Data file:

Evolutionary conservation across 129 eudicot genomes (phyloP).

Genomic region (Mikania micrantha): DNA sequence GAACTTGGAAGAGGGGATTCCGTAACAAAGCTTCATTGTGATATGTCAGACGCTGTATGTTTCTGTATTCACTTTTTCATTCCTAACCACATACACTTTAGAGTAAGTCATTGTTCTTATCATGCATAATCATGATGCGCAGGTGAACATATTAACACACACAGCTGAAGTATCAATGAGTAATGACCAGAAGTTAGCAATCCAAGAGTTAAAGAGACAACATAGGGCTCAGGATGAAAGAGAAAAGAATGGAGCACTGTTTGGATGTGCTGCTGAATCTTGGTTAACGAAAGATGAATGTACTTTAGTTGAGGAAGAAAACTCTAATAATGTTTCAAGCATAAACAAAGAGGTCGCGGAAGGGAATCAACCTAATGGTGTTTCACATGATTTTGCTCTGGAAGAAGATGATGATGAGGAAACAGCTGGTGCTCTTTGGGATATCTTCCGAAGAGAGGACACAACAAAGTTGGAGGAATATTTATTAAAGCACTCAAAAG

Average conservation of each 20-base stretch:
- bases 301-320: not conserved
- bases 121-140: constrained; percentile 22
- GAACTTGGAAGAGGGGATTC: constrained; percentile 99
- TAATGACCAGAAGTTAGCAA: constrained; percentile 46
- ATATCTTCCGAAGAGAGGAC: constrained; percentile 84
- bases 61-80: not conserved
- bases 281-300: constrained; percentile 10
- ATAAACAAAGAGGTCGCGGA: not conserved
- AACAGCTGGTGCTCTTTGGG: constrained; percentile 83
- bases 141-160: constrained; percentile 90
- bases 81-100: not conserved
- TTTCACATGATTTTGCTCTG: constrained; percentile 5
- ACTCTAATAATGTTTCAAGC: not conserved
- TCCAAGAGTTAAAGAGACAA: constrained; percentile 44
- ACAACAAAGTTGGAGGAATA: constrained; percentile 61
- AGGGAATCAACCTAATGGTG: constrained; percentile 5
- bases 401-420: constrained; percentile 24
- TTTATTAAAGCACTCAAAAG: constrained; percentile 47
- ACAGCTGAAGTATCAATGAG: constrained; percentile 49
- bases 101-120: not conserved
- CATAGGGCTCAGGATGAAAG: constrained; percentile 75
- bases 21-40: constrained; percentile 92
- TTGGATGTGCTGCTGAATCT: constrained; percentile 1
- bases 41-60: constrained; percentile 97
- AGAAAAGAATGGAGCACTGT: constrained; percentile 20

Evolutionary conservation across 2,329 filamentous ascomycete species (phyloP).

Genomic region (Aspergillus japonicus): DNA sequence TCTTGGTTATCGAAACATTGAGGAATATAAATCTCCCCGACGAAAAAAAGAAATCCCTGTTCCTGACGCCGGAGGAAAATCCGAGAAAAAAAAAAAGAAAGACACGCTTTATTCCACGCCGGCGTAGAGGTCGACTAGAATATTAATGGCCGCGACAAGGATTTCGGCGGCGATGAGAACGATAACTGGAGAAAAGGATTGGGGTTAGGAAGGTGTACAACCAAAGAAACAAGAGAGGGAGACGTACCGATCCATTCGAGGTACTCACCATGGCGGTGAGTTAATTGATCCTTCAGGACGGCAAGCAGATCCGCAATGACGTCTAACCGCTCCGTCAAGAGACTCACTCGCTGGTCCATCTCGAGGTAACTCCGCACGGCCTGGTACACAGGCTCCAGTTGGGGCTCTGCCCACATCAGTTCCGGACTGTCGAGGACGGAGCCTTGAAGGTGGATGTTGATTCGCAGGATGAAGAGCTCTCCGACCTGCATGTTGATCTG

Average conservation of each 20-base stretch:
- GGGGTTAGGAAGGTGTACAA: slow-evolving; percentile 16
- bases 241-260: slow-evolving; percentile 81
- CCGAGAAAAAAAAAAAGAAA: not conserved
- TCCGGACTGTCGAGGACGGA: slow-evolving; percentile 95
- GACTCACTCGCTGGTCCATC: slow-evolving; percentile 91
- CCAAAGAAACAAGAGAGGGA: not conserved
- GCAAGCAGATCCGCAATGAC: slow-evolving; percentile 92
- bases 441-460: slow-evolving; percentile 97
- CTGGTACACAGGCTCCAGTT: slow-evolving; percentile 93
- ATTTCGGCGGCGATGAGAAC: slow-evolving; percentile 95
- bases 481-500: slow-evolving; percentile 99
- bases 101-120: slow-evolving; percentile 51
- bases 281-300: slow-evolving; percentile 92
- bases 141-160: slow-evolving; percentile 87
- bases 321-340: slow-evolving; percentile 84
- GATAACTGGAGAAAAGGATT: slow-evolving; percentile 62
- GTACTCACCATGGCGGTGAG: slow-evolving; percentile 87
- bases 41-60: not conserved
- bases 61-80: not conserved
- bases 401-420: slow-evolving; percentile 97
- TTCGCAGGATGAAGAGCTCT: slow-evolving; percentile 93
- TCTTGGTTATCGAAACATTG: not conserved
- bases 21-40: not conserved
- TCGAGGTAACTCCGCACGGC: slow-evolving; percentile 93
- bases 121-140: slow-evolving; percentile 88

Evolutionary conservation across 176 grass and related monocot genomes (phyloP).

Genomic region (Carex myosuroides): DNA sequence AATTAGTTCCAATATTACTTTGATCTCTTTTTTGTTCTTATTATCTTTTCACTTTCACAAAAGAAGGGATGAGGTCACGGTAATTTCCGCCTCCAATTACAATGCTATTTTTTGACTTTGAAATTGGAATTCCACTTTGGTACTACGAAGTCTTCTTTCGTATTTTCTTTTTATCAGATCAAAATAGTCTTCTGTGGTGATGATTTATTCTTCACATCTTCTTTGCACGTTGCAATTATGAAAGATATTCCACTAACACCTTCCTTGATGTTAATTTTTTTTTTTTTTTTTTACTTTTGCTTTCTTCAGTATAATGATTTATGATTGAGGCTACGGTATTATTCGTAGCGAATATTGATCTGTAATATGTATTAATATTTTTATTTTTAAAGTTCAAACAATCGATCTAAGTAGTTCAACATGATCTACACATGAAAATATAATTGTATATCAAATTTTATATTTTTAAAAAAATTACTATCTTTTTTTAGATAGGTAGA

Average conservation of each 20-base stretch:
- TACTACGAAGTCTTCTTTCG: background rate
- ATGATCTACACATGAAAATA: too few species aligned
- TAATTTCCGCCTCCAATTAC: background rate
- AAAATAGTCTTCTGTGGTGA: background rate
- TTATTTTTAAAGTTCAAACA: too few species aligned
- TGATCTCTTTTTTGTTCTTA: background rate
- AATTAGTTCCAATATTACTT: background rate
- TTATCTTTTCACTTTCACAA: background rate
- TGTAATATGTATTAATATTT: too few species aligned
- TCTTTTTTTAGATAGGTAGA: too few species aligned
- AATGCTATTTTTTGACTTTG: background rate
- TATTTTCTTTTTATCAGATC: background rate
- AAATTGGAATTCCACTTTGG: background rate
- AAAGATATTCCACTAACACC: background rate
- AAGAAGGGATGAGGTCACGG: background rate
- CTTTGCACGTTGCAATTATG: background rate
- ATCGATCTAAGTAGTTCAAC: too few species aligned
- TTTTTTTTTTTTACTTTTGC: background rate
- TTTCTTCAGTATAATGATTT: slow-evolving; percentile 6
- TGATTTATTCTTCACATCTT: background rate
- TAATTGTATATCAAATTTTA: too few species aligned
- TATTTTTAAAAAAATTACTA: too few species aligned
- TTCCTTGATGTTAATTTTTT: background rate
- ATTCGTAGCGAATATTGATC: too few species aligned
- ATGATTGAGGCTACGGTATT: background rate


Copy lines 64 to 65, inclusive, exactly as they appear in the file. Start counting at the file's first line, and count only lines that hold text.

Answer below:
- TTATTTTTAAAGTTCAAACA: too few species aligned
- TGATCTCTTTTTTGTTCTTA: background rate